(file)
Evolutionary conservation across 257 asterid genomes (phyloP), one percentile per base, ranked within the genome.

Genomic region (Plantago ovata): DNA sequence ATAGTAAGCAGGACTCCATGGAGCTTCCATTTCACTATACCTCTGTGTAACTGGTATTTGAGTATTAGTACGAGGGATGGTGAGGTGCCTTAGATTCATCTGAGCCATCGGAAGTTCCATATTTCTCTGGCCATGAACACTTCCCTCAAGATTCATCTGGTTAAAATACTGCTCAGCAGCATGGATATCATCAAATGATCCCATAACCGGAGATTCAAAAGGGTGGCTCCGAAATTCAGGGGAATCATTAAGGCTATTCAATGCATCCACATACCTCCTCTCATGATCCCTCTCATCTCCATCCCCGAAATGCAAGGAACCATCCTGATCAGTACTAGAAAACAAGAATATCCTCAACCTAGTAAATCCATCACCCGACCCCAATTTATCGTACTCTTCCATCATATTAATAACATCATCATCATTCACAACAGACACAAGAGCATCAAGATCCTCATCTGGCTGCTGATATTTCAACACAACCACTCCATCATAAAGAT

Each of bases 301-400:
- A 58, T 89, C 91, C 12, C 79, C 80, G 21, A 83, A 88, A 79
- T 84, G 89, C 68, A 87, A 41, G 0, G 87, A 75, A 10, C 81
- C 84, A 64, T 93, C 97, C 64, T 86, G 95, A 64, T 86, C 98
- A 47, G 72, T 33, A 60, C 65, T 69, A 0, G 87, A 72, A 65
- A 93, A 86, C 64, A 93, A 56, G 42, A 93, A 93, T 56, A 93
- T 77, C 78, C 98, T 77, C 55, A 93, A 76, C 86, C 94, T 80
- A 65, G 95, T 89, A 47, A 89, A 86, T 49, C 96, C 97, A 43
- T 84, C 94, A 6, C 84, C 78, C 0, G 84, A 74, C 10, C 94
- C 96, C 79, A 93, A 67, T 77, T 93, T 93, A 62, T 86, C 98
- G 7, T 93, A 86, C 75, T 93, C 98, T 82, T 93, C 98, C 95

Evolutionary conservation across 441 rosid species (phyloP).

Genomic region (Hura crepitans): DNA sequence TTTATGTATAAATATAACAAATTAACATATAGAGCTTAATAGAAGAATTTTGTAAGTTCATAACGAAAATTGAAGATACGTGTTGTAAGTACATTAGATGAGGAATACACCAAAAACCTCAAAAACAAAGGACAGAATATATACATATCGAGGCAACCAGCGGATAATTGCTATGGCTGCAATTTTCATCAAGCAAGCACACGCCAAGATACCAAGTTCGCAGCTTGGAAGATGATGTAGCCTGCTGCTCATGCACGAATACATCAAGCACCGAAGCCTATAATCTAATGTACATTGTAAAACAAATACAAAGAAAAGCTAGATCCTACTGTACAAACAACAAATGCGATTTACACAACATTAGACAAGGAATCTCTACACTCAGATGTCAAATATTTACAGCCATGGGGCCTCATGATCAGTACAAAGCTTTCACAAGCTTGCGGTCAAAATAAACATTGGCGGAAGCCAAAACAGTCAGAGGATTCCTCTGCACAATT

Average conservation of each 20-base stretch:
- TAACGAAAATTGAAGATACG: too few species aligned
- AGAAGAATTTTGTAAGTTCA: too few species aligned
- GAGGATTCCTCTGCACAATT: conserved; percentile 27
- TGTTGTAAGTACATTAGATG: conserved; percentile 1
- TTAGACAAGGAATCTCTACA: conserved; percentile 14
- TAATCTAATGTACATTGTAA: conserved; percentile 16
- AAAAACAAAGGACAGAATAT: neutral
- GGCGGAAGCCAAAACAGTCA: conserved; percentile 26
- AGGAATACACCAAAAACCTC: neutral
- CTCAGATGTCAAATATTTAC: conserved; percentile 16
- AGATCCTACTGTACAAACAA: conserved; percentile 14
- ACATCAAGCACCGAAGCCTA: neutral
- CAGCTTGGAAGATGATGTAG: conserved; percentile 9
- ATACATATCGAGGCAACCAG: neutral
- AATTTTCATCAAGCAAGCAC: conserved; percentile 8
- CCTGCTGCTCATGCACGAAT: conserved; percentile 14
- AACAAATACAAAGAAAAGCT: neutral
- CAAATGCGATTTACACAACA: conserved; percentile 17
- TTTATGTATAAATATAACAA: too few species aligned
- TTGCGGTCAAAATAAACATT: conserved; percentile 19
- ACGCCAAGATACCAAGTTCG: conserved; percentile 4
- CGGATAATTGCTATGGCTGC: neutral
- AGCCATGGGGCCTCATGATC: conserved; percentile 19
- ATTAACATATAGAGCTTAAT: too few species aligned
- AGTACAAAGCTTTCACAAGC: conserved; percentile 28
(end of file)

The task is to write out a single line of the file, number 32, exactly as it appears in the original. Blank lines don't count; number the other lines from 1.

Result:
- CCTGCTGCTCATGCACGAAT: conserved; percentile 14